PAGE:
by Molly Lambert
Carousel’s main character Billy Bigelow has much in common with Mad Men’s Don Draper besides a fondness for alliteration. He is a cocky, beautiful, ego-driven ball of macho dynamite. The carnival barker thing also makes you realize how much of Bruce Springsteen’s early style came straight off the Jersey piers. Bigelow is the kind of man who can’t help but talk down to everyone, supposedly because he hates himself, but he doesn’t seem to have a lot of regard for most other people either. “Emotion work” is defined as the act of putting on a front that differs from one’s own actual feelings. Traditional masculinity requires nonstop emotional work, monitoring that one does not reveal one’s own actual insecurities and worries, which must get exhausting.
Billy is a grifter, and a charismatic cad, executing the old-timey version of Toot It And Boot It while working as a traveling carny. He is both attracted to the pure young beauty Julie and terrified that he might infect her with his “badness.” He thinks he knows for sure that he’s no good. He is a handsome mooch who doesn’t mind living off Julie’s cousin’s money. His real problem is that he is a coward, and rather than tell Julie that he’s freaked out by being dependent on her he punches her in the face. He even admits to an angel judge in Purgatory (more on that later) that they’d argue and “she’d be right, so I’d hit her.” He is narcissistic and handsome, prone to using women for what they can give him and disappearing when it runs out.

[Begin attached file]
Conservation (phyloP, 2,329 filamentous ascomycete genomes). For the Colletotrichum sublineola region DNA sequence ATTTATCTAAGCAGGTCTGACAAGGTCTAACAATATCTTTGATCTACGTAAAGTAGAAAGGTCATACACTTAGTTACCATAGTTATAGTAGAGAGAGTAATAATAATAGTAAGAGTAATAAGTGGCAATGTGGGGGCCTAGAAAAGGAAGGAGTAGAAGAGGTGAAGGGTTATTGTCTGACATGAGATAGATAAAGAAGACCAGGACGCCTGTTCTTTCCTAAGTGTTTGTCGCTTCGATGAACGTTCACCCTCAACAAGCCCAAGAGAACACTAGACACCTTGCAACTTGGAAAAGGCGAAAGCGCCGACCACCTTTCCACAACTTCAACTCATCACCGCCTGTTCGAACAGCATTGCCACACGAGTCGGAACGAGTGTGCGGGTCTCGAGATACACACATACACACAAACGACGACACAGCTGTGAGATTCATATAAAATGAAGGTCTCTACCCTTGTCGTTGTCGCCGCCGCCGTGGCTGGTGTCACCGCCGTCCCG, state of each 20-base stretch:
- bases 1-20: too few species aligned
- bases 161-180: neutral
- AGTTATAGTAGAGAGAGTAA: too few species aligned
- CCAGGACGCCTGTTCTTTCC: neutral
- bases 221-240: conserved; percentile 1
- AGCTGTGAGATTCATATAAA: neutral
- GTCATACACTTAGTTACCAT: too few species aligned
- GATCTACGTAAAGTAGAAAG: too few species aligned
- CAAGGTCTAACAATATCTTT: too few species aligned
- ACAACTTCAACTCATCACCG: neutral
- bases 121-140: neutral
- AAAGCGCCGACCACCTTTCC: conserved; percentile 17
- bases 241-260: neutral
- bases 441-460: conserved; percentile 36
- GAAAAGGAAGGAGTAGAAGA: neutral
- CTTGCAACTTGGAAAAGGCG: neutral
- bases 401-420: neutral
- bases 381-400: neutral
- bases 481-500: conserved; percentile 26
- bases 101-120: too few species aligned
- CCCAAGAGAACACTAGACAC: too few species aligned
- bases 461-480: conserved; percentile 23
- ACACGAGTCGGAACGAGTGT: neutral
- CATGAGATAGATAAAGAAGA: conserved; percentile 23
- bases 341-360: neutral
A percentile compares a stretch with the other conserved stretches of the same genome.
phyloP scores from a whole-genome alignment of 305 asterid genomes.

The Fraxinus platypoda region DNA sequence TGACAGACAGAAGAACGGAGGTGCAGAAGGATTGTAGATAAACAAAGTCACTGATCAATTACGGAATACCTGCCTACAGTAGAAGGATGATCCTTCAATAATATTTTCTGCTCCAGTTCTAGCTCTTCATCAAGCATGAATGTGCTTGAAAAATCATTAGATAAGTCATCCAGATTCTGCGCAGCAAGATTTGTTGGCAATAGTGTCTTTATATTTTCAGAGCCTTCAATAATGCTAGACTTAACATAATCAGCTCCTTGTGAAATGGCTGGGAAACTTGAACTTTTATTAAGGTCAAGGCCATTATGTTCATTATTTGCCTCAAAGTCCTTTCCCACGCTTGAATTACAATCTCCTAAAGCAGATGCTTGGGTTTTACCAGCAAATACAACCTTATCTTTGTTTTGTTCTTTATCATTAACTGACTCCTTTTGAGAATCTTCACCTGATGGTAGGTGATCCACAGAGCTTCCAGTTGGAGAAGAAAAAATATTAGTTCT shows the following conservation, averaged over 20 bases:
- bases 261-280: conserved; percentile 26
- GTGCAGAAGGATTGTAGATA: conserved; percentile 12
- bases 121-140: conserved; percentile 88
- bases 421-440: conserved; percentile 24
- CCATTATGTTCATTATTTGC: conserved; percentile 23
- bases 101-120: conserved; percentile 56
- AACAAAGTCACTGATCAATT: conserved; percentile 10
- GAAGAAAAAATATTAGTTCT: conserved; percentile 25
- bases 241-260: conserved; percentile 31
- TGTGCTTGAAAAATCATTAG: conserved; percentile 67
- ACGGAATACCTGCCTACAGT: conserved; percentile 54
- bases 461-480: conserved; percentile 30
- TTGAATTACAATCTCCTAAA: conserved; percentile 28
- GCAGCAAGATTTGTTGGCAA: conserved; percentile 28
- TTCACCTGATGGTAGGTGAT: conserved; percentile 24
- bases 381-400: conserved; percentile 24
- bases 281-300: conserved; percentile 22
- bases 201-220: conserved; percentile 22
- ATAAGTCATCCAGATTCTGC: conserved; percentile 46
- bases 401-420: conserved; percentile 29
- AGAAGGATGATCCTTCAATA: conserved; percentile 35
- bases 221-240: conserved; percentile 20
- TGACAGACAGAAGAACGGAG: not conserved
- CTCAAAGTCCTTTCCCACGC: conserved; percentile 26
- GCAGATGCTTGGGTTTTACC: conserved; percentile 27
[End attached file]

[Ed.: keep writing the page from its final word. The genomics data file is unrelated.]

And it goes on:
Like opera, musical theater traffics in archetypes. The virginal heroine (soprano) and the slutty comic foil (alto). The sexual stuff is slightly camouflaged, but boy is it there. Billy and Julie meet on the carousel, where he lasciviously watches her ride one of the carved wooden horses. Say what you will about the Twilight franchise, but it has brought back the power of sexual suggestion through aggressive chasteness to film in a way not really seen since they repealed the Hays Code. The couple in Carousel only kiss, but it’s charged with more sexual tension than a month’s worth of True Blood naked scenes.
There is a wide gulf between the sheer bitterness of the story and the flowery Rodgers & Hammerstein songs. Some of the songs are corny, others are beautiful and poignant. The best of the bunch is “If I Loved You,” which hides a really depressing lyric in it about how Julie already knows Billy is going to leave her later on, even though they’ve only just met when she first sings it. The set consisting of some trees and a fake body of water is provocative psychologically for reasons I don’t even really understand.
“June Is Busting Out All Over” is a ridiculous musical number, and the biggest set-piece of the movie, the traditional mid-show attempt to unite the plot lines. There are all kinds of symbolic sexual metaphors about how horny everyone is in springtime set at a clambake. With a wink-a wink that is barely a wink-someone sings “all the rams that chase the new sheep are determined there’ll be new sheep.” There is a direct line from this to Katy Perry’s whipped cream tit-jizzing spectacular “California Gurls.” The film version of Carousel cuts my favorite song from the stage show, “You’re A Queer One, Julie Jordan.”
“Soliloquy” (more commonly known as the song passage with “My Boy Bill” in it) is an iconic story song. Bill fantasizes about his pregnant wife’s spawn being a perfect clone of himself only to realize halfway through that there is a good chance his son will turn out a daughter. She does, of course, and Bill can barely contain his disappointment and terror at being responsible for a woman he can’t really leave and certainly can’t seduce. “You can have fun with a son but you gotta be a father to a girl” he gripes, before turning tender at the thought of caring for such a delicate flower. It doesn’t even occur to him that his daughter might still turn out just like him, which she also of course does (paging Sally Draper).